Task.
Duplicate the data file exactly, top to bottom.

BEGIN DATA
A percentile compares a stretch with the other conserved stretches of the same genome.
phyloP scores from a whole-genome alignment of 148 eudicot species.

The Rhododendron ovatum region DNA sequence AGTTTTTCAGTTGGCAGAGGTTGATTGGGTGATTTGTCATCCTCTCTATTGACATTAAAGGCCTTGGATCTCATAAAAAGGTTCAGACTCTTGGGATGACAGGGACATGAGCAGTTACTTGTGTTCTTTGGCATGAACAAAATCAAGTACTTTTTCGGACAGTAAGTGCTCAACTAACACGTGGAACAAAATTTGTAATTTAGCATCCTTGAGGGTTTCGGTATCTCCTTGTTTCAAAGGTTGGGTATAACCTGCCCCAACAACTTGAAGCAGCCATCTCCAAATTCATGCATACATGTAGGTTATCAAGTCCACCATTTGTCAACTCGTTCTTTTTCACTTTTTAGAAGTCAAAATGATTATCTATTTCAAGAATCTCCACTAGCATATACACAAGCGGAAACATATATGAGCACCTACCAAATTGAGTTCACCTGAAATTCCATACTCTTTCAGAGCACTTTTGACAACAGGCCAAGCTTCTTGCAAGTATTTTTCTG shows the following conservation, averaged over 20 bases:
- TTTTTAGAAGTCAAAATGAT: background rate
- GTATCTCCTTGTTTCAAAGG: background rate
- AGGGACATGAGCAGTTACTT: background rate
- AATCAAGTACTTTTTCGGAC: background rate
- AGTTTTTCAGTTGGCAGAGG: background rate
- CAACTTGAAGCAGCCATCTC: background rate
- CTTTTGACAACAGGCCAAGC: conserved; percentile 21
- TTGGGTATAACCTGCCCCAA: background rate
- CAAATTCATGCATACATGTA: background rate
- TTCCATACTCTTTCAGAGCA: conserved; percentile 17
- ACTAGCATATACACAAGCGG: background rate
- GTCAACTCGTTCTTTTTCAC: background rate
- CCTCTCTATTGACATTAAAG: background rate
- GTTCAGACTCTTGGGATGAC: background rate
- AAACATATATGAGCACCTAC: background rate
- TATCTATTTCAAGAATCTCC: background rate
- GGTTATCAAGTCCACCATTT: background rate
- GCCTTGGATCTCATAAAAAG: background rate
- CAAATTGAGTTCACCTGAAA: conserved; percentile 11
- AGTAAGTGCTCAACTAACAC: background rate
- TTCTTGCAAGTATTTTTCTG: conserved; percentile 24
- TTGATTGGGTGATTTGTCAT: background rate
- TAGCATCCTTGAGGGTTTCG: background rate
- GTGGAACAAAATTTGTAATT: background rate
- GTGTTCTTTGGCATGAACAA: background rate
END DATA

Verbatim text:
A percentile compares a stretch with the other conserved stretches of the same genome.
phyloP scores from a whole-genome alignment of 148 eudicot species.

The Rhododendron ovatum region DNA sequence AGTTTTTCAGTTGGCAGAGGTTGATTGGGTGATTTGTCATCCTCTCTATTGACATTAAAGGCCTTGGATCTCATAAAAAGGTTCAGACTCTTGGGATGACAGGGACATGAGCAGTTACTTGTGTTCTTTGGCATGAACAAAATCAAGTACTTTTTCGGACAGTAAGTGCTCAACTAACACGTGGAACAAAATTTGTAATTTAGCATCCTTGAGGGTTTCGGTATCTCCTTGTTTCAAAGGTTGGGTATAACCTGCCCCAACAACTTGAAGCAGCCATCTCCAAATTCATGCATACATGTAGGTTATCAAGTCCACCATTTGTCAACTCGTTCTTTTTCACTTTTTAGAAGTCAAAATGATTATCTATTTCAAGAATCTCCACTAGCATATACACAAGCGGAAACATATATGAGCACCTACCAAATTGAGTTCACCTGAAATTCCATACTCTTTCAGAGCACTTTTGACAACAGGCCAAGCTTCTTGCAAGTATTTTTCTG shows the following conservation, averaged over 20 bases:
- TTTTTAGAAGTCAAAATGAT: background rate
- GTATCTCCTTGTTTCAAAGG: background rate
- AGGGACATGAGCAGTTACTT: background rate
- AATCAAGTACTTTTTCGGAC: background rate
- AGTTTTTCAGTTGGCAGAGG: background rate
- CAACTTGAAGCAGCCATCTC: background rate
- CTTTTGACAACAGGCCAAGC: conserved; percentile 21
- TTGGGTATAACCTGCCCCAA: background rate
- CAAATTCATGCATACATGTA: background rate
- TTCCATACTCTTTCAGAGCA: conserved; percentile 17
- ACTAGCATATACACAAGCGG: background rate
- GTCAACTCGTTCTTTTTCAC: background rate
- CCTCTCTATTGACATTAAAG: background rate
- GTTCAGACTCTTGGGATGAC: background rate
- AAACATATATGAGCACCTAC: background rate
- TATCTATTTCAAGAATCTCC: background rate
- GGTTATCAAGTCCACCATTT: background rate
- GCCTTGGATCTCATAAAAAG: background rate
- CAAATTGAGTTCACCTGAAA: conserved; percentile 11
- AGTAAGTGCTCAACTAACAC: background rate
- TTCTTGCAAGTATTTTTCTG: conserved; percentile 24
- TTGATTGGGTGATTTGTCAT: background rate
- TAGCATCCTTGAGGGTTTCG: background rate
- GTGGAACAAAATTTGTAATT: background rate
- GTGTTCTTTGGCATGAACAA: background rate